3. While we may reserve the right to socially exile or pressure others to be respectful to all, to what degree do you think such pressure should be exerted legally? For example, the fact that former Los Angeles Clippers owner, Donald Sterling, was banned for life from the NBA for his racist comments. Or the President of Harvard University, Lawrence Summers, who publicly spoke about men being better suited for the sciences and engineering because of their innate aptitude for such demanding fields, while women have more natural “family desires”. Should either, or both, of these individuals be legally or professionally punished for such statements? Why or why not, and to what extent?

I’m all for people like this being professionally punished. The court of public opinion matters, and is a helpful check against unwanted behaviors. Legally speaking, however, no. They may have made poor comments, but they did not cross any boundaries of free speech protections that would warrant legal ramifications. Certainly nothing in our readings would support legal action, even the broadest of speech codes. There was no incitement to violence, and no issues of time and place that would have bestowed their comments with anything resembling a promotion of physical harm.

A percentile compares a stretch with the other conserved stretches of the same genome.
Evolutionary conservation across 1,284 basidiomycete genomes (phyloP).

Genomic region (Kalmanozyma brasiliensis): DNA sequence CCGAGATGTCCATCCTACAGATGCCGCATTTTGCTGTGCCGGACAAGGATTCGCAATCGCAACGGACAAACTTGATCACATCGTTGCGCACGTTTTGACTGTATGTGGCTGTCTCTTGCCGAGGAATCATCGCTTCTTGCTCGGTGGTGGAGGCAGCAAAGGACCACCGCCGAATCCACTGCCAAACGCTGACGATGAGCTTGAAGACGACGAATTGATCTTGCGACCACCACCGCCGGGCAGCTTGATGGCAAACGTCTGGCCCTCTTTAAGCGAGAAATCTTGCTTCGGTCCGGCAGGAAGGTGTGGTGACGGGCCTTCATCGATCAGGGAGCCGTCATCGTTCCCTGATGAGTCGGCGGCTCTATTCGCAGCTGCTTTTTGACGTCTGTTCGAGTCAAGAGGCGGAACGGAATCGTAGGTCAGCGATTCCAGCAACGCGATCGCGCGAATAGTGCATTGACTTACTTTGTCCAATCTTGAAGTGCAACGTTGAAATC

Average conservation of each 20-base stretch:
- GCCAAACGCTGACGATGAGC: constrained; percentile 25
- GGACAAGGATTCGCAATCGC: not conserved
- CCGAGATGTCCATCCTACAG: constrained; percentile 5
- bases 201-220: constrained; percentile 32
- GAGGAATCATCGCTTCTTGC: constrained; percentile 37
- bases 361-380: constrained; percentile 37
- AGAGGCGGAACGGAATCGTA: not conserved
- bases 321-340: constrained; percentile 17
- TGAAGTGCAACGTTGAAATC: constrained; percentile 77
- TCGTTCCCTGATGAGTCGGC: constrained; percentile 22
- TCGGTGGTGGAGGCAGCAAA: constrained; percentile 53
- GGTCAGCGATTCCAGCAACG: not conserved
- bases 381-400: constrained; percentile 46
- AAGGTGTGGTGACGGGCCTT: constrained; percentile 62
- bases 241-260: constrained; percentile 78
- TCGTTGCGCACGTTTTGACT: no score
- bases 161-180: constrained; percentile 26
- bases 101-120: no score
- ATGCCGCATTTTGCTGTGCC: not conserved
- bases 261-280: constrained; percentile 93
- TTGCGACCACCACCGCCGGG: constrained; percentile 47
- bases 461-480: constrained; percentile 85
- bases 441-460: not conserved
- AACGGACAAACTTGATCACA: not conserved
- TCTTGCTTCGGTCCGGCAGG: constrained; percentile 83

4. Choose one of the media items from this week’s module that you found the most interesting and summarize its content. Why did you find it interesting? What, if anything, do you think could be done to promote equality between the sexes, races, or both?

I think that to help equalize society, the primary focus needs to be on honesty. For instance, the article “Debunking the Mythical Gender Pay Gap” does not debunk what it claims to. The gender pay gap, the “77 cents on the dollar figure” makes no effort to control for any variables at all. It is the average of all women’s earnings in the US subtracted from the average of all men’s earnings in the US. That is literally all of the data that goes into that number. No data about the types of jobs, hours worked, education of employees, tenure, or even how many women vs men are in the workforce. Therefore, to start a conversation about equality with the 77 cents premise is to start the conversation dishonestly, and push for change from there.

And so much of the rest of our conversations about equality go the same way. The data concerning police brutality does not remotely support the claim that minorities are disproportionately targeted by law enforcement. An honest conversation would start by acknowledging that fact, but that never happens.
We cannot work to promote equality between anything if we are not willing to be honest about it.

Everything was Exactly the Way It Was

Last night I turned in my final paper for English, and my finger was hovering above that decisive mouse-click – ‘SUBMIT’ – as if hand and mousepad were like-charged electrons, just trying to keep the hell away from each other. It’s hard to be sure that you’re finished. And that’s the end of English 102. I have final exams left in History and Symbolic Logic, then a summer Biology class. Big wheel keep on turnin’.Big Wheel